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65 Signs That 2013 Wasn’t the Worst

There was lots to be sad about this year, but let’s not forget the rays of light peeking through the clouds

Some of you may want to close the book on 2013 as quickly as possible. And, look. We get it. What a shit show – full of Super Typhoons and Syria's brutal Assad regime, 3-D printed guns and the government shutdown. The Boston Marathon suffered an awful tragedy. That factory in Bangladesh collapsed. George Zimmerman got away with it, the fucker. Lou Reed, Roger Ebert and Michael Hastings died. Then there was the twerking, the cronuts, the horse-meat Ikea meatballs, Brad Paisley's "Accidental Racist." 2014 can't get here quick enough!

And yet, before it's gone, let's remember that 2013 had a sunnier side too – one marked by a growing acceptance of gay Americans and ganja smokers, by solar-powered flight, a rad new pope and enduring human accomplishments. Read on for a look back at 65 signs that 2013 was a year worth living through, after all.

By Tim Dickinson

Joshua Roberts/Bloomberg via Getty Images

January

Gay Weddings Begin in Maryland
Maryland rang in the New Year with the first same-sex marriages under the state's marriage equality law, approved by voters in November 2012. "It's just so hard to believe it's happening," said one newlywed after marrying his partner of 35 years.

Pentagon Okays Women in Combat
The Department of Defense strengthened gender equality in the nation's military ranks by opening frontline combat units to women, lifting a formal ban instituted in 1994. Then-Defense Secretary Leon Panetta recognized that women had already been serving in harm's way: "They have become an integral part of our ability to perform our mission."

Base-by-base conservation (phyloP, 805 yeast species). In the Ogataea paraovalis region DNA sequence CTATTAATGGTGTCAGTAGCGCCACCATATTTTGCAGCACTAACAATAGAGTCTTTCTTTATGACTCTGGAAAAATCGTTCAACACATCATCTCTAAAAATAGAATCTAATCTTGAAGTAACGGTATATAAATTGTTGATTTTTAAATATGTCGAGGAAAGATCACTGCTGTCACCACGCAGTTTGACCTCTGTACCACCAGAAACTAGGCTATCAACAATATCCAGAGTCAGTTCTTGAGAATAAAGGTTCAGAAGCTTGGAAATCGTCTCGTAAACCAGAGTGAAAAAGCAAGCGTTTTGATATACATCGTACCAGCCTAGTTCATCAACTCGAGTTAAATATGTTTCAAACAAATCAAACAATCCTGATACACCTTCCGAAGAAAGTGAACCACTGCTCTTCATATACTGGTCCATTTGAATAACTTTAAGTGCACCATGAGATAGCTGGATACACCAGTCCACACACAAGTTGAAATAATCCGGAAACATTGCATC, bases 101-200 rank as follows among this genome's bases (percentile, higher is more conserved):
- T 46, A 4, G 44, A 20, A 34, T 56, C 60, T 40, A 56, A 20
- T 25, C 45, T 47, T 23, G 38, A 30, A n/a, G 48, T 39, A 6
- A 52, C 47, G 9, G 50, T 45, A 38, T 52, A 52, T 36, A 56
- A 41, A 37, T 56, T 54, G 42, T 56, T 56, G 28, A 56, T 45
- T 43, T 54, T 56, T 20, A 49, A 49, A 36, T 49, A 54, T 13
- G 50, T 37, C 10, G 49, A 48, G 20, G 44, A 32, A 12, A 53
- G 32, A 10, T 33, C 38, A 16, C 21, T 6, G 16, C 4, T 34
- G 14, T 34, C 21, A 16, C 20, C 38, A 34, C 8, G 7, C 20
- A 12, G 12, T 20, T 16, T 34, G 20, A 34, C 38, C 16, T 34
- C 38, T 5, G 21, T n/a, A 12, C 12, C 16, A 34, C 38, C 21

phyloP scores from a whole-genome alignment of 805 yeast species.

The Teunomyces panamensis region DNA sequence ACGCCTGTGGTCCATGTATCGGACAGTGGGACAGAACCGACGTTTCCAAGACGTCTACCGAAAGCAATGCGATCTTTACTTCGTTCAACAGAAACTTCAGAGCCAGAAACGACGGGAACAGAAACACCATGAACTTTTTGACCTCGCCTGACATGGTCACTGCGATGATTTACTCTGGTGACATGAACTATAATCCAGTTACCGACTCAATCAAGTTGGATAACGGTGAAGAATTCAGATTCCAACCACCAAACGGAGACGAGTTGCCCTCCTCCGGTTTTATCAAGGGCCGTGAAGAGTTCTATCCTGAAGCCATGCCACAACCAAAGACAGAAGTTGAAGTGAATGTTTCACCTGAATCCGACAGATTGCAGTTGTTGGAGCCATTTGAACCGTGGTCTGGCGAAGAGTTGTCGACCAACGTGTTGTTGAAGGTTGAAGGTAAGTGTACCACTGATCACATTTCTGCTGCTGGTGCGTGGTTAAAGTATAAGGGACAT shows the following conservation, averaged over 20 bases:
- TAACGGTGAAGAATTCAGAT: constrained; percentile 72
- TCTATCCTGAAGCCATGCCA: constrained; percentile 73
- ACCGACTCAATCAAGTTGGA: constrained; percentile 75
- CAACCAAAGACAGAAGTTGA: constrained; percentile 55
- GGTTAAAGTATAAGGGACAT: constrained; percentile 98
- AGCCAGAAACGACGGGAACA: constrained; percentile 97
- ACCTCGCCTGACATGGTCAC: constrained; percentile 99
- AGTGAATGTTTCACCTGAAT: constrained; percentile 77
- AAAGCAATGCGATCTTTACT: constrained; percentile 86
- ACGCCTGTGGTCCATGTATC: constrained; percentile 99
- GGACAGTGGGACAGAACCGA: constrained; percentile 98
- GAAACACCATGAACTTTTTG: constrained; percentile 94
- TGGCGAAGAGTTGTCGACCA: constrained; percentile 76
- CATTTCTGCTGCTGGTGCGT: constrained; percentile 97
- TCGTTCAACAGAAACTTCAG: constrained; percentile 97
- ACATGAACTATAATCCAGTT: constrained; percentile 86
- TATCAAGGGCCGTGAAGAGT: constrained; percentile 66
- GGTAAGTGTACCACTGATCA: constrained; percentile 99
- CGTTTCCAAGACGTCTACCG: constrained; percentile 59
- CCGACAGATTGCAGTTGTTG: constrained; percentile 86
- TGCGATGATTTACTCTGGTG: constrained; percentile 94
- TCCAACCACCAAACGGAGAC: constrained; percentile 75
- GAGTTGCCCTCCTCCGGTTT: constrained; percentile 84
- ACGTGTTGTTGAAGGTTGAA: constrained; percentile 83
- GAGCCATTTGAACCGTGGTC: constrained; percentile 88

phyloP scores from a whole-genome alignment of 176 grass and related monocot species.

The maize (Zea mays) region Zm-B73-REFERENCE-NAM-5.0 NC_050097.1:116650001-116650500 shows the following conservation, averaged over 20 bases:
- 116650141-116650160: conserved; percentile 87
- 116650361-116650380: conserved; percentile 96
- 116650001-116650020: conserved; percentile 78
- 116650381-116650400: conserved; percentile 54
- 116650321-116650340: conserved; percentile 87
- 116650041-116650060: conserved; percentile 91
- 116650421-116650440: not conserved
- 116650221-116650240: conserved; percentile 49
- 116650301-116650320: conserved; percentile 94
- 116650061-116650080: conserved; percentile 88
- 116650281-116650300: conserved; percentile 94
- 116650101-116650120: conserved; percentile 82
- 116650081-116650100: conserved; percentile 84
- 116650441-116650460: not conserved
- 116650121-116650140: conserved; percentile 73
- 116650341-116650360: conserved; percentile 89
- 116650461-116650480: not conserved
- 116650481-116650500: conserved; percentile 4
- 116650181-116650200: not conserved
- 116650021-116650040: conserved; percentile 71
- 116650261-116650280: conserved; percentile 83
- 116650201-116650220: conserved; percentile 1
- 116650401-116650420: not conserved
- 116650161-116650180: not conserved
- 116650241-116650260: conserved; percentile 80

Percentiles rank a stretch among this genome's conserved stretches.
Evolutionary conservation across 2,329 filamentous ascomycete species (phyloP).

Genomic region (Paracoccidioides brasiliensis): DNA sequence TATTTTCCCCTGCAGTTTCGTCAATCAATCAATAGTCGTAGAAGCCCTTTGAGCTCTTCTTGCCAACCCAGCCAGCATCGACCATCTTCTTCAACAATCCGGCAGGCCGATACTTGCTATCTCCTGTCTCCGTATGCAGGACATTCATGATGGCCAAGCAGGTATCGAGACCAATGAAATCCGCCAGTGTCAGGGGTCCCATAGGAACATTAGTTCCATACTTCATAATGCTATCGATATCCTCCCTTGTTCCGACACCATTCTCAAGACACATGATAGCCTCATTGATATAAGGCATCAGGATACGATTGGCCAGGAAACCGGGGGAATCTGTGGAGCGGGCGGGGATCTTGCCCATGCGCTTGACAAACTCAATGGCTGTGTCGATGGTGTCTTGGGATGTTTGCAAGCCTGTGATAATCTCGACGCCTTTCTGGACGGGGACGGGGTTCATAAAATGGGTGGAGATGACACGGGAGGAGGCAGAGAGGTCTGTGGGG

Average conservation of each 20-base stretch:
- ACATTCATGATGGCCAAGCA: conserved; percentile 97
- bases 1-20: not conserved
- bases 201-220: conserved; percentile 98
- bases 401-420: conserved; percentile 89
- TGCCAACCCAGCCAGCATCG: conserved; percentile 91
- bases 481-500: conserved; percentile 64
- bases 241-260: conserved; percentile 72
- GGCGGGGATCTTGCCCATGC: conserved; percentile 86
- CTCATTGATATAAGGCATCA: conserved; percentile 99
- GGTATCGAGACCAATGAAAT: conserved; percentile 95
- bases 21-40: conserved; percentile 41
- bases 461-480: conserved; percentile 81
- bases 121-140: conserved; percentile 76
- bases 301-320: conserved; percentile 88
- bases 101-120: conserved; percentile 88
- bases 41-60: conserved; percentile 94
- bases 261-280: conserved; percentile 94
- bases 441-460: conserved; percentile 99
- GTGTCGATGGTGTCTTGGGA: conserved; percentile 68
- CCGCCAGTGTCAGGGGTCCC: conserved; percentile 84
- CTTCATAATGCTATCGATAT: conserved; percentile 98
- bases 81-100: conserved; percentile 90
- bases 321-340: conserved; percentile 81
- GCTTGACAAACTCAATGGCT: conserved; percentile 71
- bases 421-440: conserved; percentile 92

Docs declare: Brazilian Waxing Wiping Out Crabs
Pubic lice used to be a bane of the young and horny. But the rise of the Brazilian wax – "habitat destruction" for the Phthirus pubis – has put crabs on the figurative endangered list: "You can see an environmental disaster in the making for this species," said one British bug doc.

Hillary Clinton Recovers From Blood Clot on Her Brain
Secretary of State Hillary Clinton returned to public life, making a full recovery from a blood clot that had formed on the outside of her brain after a fall at home from deydration. Wearing thick glasses, likely to combat double vision, Clinton schooled Congressional Republicans during a long-delayed hearing on Benghazi.

Bush Tax Cuts Expire For Wealthiest
The "Fiscal Cliff" standoff ended with a deal to allow the Bush tax cuts to expire for America's richest earners, with the top marginal tax rate returning to 39.6 percent for couples earning more than $450,000, and the top capital gains tax rate leaping five points to 20 percent.

New York Passes Strict Gun Control
Acting swiftly in the aftermath of the Sandy Hook massacre, Governor Andrew Cuomo steered the passage of a raft of new gun control laws – curbing assault weapons, limiting magazine capacity to seven bullets and adding new mental-health restrictions on gun ownership. Said Cuomo, "You can overpower the extremists with intelligence and common sense."

Franco Origlia/Getty Images

February

Pope Benedict Resigns